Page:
It’s a simple tweak.

Making re-usable cups normal
Price structures are less obvious places for communications specialists to either look for, or be asked to look for, presentational benefits. This is a shame, because communication is deeper than a poster or a TV ad: every point a consumer is in contact is an opportunity to communicate.

For instance, in some coffee shops you get a discount for bringing your own mug or Thermos cup. But this isn’t going to drive behaviour efficiently, because we know we won’t work hard to secure the ‘gain’ of a discount for bringing-your-own. The price structure could be turned on its head by embedding the discount in all prices (as if the bring-your-own-mug brigade were the norm), and adding extra for those that want a disposable cup.

Instead of: £2 for coffee (£1.70 with your cup)

Flipped to: £1.70 for coffee (£2 with disposable cup)

No one gets charged any more, or any less, and yet we’d respond differently.

I purposefully used two very simple, uncomplicated, examples to show the presentation of gain and loss. But even with their simplicity we’re starting to see both Anchoring – we make estimates by starting from an initial value and then adjust it to yield the answer – and Query Theory – our preferences are not pre-configured, but are constructed by marshalling evidence based on context and our existing bias – at work.

The imaginary Land of the Neutral
There is no neutral way of presenting information. The Land Of The Neutral – a place where information is not twisted and bent by cheap Fairground psychology, where communication is odourless, colourless, and direct – doesn’t exist.

This statement should not to be taken lightly, because it has implications way beyond this essay. It means that every message, sign, image – anything that provides context to our world – adjusts our behaviour whether we know it or not, whether we believe it or not, and indeed whether we mean it, or not.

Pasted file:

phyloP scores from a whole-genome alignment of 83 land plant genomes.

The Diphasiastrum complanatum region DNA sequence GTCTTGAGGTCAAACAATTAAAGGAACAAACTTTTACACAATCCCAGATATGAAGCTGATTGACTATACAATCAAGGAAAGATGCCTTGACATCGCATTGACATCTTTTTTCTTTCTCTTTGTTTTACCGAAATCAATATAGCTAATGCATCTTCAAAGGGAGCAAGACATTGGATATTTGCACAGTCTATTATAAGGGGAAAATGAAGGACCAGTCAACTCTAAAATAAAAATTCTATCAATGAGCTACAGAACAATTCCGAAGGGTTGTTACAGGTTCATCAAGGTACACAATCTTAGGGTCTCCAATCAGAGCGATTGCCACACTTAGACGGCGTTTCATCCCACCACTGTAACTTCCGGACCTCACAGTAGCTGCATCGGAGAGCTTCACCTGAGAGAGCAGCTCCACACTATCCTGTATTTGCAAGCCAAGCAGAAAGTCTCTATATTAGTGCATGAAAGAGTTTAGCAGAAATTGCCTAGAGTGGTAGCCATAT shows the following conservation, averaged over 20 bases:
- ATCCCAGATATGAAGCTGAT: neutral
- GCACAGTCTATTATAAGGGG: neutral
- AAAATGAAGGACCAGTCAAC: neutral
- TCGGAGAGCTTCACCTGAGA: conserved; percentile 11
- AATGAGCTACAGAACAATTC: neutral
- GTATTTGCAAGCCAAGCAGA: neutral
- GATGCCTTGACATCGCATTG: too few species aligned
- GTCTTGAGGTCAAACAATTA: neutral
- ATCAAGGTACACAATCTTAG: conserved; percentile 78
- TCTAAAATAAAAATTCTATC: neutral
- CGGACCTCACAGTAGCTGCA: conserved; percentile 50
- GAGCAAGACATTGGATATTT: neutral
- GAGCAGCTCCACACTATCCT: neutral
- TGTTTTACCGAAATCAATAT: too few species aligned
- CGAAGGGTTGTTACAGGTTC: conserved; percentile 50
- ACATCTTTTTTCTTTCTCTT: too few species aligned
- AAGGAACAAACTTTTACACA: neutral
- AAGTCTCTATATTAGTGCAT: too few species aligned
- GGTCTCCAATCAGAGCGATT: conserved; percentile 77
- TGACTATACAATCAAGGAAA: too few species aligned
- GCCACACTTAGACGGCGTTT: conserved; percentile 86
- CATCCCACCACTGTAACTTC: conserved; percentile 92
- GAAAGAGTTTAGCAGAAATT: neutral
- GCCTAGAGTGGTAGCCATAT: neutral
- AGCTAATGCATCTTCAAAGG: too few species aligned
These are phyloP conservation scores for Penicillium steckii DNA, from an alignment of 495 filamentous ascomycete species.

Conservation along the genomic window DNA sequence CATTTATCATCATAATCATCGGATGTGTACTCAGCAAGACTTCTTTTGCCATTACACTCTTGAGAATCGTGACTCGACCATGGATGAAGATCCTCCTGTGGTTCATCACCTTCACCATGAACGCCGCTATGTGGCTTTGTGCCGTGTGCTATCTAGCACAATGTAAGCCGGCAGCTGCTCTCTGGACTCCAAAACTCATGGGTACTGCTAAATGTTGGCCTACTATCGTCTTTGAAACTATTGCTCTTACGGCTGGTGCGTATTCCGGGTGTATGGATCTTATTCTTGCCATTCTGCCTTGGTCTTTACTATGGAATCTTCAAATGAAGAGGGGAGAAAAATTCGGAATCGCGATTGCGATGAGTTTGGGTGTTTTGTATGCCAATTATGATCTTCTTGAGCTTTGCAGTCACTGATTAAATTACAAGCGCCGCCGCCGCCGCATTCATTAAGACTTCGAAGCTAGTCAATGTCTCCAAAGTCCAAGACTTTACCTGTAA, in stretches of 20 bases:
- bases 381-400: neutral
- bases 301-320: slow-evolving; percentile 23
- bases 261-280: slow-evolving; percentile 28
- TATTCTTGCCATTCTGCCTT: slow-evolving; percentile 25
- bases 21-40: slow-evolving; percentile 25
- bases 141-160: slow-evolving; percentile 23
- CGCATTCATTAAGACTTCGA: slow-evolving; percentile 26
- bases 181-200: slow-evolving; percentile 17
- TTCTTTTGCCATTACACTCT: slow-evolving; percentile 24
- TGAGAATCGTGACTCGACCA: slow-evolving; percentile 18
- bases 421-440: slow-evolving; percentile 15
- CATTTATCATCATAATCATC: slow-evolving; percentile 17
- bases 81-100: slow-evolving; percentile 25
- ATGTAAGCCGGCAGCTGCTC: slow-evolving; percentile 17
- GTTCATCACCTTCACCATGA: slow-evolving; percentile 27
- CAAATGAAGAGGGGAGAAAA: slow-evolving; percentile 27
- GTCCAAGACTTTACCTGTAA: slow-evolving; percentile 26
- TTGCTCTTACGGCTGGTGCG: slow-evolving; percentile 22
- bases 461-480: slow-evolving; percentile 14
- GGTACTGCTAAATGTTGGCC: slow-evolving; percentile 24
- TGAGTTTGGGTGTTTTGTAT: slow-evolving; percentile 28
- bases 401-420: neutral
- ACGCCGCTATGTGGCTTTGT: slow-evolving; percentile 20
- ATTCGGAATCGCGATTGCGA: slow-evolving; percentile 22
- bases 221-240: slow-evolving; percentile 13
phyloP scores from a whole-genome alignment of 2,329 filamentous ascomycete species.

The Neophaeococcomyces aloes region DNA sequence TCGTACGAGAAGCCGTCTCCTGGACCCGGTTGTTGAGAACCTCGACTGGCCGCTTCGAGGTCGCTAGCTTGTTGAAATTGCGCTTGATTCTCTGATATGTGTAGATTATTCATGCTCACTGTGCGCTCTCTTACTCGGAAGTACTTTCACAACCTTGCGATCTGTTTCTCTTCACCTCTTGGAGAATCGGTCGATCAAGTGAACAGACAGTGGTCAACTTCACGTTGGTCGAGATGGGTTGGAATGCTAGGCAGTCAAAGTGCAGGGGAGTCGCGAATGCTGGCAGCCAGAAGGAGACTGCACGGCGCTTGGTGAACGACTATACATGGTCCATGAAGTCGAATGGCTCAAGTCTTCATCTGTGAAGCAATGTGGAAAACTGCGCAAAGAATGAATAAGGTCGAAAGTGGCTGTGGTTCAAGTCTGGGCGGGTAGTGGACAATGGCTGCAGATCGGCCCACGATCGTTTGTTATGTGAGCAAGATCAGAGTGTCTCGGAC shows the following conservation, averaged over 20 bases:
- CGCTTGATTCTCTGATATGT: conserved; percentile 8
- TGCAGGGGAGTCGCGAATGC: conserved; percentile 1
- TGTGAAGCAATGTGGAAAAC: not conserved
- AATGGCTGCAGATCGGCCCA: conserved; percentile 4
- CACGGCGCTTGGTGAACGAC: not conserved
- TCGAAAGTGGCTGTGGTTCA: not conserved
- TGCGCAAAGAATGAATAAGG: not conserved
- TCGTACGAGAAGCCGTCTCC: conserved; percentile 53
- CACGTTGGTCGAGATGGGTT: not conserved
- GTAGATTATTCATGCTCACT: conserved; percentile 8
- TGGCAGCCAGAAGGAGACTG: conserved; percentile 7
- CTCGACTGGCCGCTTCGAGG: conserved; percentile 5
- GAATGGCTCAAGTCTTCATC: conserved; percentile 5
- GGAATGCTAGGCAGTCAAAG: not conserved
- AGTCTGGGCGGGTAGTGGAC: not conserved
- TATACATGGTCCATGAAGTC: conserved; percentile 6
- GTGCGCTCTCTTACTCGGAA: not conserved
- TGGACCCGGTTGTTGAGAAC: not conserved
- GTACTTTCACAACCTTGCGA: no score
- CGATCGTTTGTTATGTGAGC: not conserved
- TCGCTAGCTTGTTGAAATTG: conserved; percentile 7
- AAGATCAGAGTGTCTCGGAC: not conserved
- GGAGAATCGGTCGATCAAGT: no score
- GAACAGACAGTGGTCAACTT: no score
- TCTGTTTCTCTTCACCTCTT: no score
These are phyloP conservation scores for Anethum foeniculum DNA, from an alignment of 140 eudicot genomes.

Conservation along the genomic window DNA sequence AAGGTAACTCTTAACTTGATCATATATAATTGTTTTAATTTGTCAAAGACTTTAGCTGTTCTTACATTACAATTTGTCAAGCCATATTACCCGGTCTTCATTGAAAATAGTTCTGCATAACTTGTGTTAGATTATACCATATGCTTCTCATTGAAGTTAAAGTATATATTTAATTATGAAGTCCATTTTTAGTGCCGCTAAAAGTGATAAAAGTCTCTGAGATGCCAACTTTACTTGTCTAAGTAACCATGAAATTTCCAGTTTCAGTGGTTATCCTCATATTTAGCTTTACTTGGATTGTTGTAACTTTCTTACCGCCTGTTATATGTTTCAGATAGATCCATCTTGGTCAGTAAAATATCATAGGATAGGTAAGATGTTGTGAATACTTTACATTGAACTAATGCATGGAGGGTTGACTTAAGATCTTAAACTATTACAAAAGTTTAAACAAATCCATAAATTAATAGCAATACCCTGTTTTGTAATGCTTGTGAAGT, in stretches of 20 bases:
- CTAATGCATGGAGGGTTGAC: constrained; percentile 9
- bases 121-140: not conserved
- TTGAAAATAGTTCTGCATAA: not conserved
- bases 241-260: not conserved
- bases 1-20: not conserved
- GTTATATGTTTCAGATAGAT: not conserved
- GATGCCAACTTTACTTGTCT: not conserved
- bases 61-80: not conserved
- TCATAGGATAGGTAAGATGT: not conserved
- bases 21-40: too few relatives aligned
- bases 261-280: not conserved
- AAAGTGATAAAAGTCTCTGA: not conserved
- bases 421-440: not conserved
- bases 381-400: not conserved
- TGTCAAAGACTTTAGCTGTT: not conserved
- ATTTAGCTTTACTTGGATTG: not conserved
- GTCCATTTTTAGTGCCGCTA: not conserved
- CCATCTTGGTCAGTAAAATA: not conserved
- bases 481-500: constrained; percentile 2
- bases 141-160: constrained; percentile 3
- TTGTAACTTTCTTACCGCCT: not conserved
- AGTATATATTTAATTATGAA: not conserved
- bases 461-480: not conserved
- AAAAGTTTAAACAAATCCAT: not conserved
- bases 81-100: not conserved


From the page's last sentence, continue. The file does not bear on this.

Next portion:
And its effects are persistent, consistent, and ubiquitous.

And as long as behavioural economics, environmental psychology, and the broader psychologies allow us to understand how this works, the communications industries can use it to help ameliorate the problems of resource-stress today, and help sell the solutions to resource-stress tomorrow.

We should not lose sight of this.

2 comments

  • “There is no neutral way of presenting information”
    Nor is there a neutral way to receive it. We all have our own filters and preferences to hear what we want to hear or see what what we want to see. Thankfully the general perception of what is “normal” or “acceptable” behaviours can and does change. Overturning the entrenchment of the idea that energy must come from fossil fuel is the key.

  • Thanks for this. It’s so obvious. The real nappy campaigners have been telling people to ‘save money’ for so long – we should have been telling parents to stop wasting money on disposable nappies.